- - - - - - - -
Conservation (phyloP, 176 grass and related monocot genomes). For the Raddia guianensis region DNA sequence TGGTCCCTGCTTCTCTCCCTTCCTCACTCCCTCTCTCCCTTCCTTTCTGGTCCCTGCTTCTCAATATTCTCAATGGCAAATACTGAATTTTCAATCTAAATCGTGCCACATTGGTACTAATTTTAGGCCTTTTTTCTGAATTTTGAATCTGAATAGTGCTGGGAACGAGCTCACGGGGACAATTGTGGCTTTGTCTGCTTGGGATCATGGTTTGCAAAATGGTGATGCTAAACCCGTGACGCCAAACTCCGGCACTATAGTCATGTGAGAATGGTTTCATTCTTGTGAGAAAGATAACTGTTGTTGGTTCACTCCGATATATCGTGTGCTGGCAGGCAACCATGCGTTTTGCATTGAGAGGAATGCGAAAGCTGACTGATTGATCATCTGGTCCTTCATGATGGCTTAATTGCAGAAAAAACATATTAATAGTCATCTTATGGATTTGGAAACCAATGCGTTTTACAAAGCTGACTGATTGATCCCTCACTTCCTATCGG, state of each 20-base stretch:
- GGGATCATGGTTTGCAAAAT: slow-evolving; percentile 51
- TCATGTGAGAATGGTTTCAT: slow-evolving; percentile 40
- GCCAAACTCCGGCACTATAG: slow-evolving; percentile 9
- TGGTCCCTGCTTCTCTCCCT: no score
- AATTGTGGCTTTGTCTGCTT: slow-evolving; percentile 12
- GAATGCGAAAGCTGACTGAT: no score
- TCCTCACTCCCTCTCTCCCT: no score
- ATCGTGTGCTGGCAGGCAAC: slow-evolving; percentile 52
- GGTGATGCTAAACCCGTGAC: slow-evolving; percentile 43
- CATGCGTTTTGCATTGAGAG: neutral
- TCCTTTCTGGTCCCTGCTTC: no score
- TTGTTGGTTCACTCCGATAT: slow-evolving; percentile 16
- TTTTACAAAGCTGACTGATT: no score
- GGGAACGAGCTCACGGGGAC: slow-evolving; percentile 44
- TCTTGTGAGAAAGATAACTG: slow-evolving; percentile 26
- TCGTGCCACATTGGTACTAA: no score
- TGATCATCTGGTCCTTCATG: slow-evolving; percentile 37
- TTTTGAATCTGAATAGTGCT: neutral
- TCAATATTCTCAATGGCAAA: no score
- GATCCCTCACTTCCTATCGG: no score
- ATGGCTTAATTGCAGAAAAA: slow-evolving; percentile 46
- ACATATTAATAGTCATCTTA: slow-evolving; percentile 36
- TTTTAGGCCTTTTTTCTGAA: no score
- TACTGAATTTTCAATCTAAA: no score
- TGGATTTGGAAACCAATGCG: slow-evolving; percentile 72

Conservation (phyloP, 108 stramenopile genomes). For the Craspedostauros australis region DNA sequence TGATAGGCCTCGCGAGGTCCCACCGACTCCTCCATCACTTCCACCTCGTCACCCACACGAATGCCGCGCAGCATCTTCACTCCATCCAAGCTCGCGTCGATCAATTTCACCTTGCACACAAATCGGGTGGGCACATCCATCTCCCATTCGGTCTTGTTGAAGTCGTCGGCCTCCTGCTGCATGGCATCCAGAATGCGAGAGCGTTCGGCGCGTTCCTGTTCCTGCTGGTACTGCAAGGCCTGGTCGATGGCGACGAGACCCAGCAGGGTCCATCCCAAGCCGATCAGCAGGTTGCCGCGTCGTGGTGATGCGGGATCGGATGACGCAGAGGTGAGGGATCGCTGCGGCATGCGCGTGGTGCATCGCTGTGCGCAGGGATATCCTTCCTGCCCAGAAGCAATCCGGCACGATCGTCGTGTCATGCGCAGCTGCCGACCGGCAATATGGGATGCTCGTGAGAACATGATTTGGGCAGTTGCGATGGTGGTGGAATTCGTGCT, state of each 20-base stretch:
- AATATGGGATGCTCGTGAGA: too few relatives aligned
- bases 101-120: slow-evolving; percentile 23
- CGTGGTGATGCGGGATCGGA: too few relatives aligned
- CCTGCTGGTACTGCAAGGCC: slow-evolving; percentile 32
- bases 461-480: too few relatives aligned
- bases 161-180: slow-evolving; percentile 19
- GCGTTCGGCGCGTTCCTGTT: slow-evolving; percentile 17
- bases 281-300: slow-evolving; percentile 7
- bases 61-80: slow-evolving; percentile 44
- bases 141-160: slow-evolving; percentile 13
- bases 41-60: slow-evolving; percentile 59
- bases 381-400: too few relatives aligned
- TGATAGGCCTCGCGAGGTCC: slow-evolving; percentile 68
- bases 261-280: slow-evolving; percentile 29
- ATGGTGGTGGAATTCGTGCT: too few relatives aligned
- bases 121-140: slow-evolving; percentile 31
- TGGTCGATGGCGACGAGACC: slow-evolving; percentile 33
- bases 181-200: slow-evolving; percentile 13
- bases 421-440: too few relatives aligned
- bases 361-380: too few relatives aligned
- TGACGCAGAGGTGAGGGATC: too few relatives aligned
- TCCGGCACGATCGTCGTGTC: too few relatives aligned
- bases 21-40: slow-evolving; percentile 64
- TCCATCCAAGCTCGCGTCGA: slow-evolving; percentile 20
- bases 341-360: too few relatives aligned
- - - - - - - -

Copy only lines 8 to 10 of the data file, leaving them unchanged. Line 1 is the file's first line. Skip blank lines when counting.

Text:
- TCCTCACTCCCTCTCTCCCT: no score
- ATCGTGTGCTGGCAGGCAAC: slow-evolving; percentile 52
- GGTGATGCTAAACCCGTGAC: slow-evolving; percentile 43